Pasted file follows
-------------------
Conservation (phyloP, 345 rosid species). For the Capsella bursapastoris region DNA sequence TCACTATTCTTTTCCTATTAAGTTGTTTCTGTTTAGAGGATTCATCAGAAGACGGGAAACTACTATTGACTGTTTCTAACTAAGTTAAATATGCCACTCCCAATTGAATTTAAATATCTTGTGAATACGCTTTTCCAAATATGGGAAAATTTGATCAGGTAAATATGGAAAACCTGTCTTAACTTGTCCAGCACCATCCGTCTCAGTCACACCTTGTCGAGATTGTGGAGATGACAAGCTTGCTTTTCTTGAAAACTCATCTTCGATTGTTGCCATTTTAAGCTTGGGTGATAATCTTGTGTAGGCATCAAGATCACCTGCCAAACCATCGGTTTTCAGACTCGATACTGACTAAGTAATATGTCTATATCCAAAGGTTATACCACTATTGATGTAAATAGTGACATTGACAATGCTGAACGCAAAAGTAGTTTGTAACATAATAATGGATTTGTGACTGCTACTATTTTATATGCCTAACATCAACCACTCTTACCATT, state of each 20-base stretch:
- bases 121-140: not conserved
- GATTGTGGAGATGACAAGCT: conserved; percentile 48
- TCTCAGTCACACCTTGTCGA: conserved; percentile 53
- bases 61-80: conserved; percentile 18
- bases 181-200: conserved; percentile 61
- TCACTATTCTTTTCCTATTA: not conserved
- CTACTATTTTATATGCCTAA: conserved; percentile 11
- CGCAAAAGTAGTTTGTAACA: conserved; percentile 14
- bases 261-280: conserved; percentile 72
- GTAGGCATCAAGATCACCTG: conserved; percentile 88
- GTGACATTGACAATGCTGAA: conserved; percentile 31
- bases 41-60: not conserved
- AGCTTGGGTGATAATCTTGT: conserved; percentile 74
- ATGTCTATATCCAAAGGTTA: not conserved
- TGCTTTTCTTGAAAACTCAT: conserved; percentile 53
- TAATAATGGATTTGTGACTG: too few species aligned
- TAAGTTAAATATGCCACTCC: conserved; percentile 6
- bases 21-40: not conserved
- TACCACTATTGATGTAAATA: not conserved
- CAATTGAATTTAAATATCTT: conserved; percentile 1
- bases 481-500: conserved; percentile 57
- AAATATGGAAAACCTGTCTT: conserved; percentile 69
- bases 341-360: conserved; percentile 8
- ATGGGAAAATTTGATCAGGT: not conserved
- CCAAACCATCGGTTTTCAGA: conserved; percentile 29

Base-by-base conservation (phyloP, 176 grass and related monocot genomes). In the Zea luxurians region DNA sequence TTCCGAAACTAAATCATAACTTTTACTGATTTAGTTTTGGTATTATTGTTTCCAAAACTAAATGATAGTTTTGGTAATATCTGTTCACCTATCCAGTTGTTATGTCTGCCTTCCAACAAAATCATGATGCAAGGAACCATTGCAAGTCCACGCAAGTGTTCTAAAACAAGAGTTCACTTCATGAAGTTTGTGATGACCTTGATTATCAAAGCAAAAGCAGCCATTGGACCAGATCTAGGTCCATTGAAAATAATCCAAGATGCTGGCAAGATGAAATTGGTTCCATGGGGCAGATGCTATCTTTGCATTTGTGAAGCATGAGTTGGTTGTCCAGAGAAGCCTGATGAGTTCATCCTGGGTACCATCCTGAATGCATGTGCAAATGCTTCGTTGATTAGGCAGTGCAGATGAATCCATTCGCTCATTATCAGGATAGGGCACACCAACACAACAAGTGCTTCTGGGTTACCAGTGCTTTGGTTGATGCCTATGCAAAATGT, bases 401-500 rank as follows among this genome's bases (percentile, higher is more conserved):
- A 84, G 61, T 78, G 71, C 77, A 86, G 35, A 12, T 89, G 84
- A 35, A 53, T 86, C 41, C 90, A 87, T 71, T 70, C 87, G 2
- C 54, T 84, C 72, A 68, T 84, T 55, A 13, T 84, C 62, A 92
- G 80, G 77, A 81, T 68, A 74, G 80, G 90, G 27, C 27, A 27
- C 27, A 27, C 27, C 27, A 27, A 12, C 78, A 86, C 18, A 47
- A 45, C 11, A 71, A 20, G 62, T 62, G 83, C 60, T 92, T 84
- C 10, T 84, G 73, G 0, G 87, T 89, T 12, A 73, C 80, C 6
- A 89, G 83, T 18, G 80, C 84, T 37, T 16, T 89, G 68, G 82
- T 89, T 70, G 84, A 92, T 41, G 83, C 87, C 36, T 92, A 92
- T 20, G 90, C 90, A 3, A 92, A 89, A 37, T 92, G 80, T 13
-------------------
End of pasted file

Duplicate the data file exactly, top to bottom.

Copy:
Conservation (phyloP, 345 rosid species). For the Capsella bursapastoris region DNA sequence TCACTATTCTTTTCCTATTAAGTTGTTTCTGTTTAGAGGATTCATCAGAAGACGGGAAACTACTATTGACTGTTTCTAACTAAGTTAAATATGCCACTCCCAATTGAATTTAAATATCTTGTGAATACGCTTTTCCAAATATGGGAAAATTTGATCAGGTAAATATGGAAAACCTGTCTTAACTTGTCCAGCACCATCCGTCTCAGTCACACCTTGTCGAGATTGTGGAGATGACAAGCTTGCTTTTCTTGAAAACTCATCTTCGATTGTTGCCATTTTAAGCTTGGGTGATAATCTTGTGTAGGCATCAAGATCACCTGCCAAACCATCGGTTTTCAGACTCGATACTGACTAAGTAATATGTCTATATCCAAAGGTTATACCACTATTGATGTAAATAGTGACATTGACAATGCTGAACGCAAAAGTAGTTTGTAACATAATAATGGATTTGTGACTGCTACTATTTTATATGCCTAACATCAACCACTCTTACCATT, state of each 20-base stretch:
- bases 121-140: not conserved
- GATTGTGGAGATGACAAGCT: conserved; percentile 48
- TCTCAGTCACACCTTGTCGA: conserved; percentile 53
- bases 61-80: conserved; percentile 18
- bases 181-200: conserved; percentile 61
- TCACTATTCTTTTCCTATTA: not conserved
- CTACTATTTTATATGCCTAA: conserved; percentile 11
- CGCAAAAGTAGTTTGTAACA: conserved; percentile 14
- bases 261-280: conserved; percentile 72
- GTAGGCATCAAGATCACCTG: conserved; percentile 88
- GTGACATTGACAATGCTGAA: conserved; percentile 31
- bases 41-60: not conserved
- AGCTTGGGTGATAATCTTGT: conserved; percentile 74
- ATGTCTATATCCAAAGGTTA: not conserved
- TGCTTTTCTTGAAAACTCAT: conserved; percentile 53
- TAATAATGGATTTGTGACTG: too few species aligned
- TAAGTTAAATATGCCACTCC: conserved; percentile 6
- bases 21-40: not conserved
- TACCACTATTGATGTAAATA: not conserved
- CAATTGAATTTAAATATCTT: conserved; percentile 1
- bases 481-500: conserved; percentile 57
- AAATATGGAAAACCTGTCTT: conserved; percentile 69
- bases 341-360: conserved; percentile 8
- ATGGGAAAATTTGATCAGGT: not conserved
- CCAAACCATCGGTTTTCAGA: conserved; percentile 29

Base-by-base conservation (phyloP, 176 grass and related monocot genomes). In the Zea luxurians region DNA sequence TTCCGAAACTAAATCATAACTTTTACTGATTTAGTTTTGGTATTATTGTTTCCAAAACTAAATGATAGTTTTGGTAATATCTGTTCACCTATCCAGTTGTTATGTCTGCCTTCCAACAAAATCATGATGCAAGGAACCATTGCAAGTCCACGCAAGTGTTCTAAAACAAGAGTTCACTTCATGAAGTTTGTGATGACCTTGATTATCAAAGCAAAAGCAGCCATTGGACCAGATCTAGGTCCATTGAAAATAATCCAAGATGCTGGCAAGATGAAATTGGTTCCATGGGGCAGATGCTATCTTTGCATTTGTGAAGCATGAGTTGGTTGTCCAGAGAAGCCTGATGAGTTCATCCTGGGTACCATCCTGAATGCATGTGCAAATGCTTCGTTGATTAGGCAGTGCAGATGAATCCATTCGCTCATTATCAGGATAGGGCACACCAACACAACAAGTGCTTCTGGGTTACCAGTGCTTTGGTTGATGCCTATGCAAAATGT, bases 401-500 rank as follows among this genome's bases (percentile, higher is more conserved):
- A 84, G 61, T 78, G 71, C 77, A 86, G 35, A 12, T 89, G 84
- A 35, A 53, T 86, C 41, C 90, A 87, T 71, T 70, C 87, G 2
- C 54, T 84, C 72, A 68, T 84, T 55, A 13, T 84, C 62, A 92
- G 80, G 77, A 81, T 68, A 74, G 80, G 90, G 27, C 27, A 27
- C 27, A 27, C 27, C 27, A 27, A 12, C 78, A 86, C 18, A 47
- A 45, C 11, A 71, A 20, G 62, T 62, G 83, C 60, T 92, T 84
- C 10, T 84, G 73, G 0, G 87, T 89, T 12, A 73, C 80, C 6
- A 89, G 83, T 18, G 80, C 84, T 37, T 16, T 89, G 68, G 82
- T 89, T 70, G 84, A 92, T 41, G 83, C 87, C 36, T 92, A 92
- T 20, G 90, C 90, A 3, A 92, A 89, A 37, T 92, G 80, T 13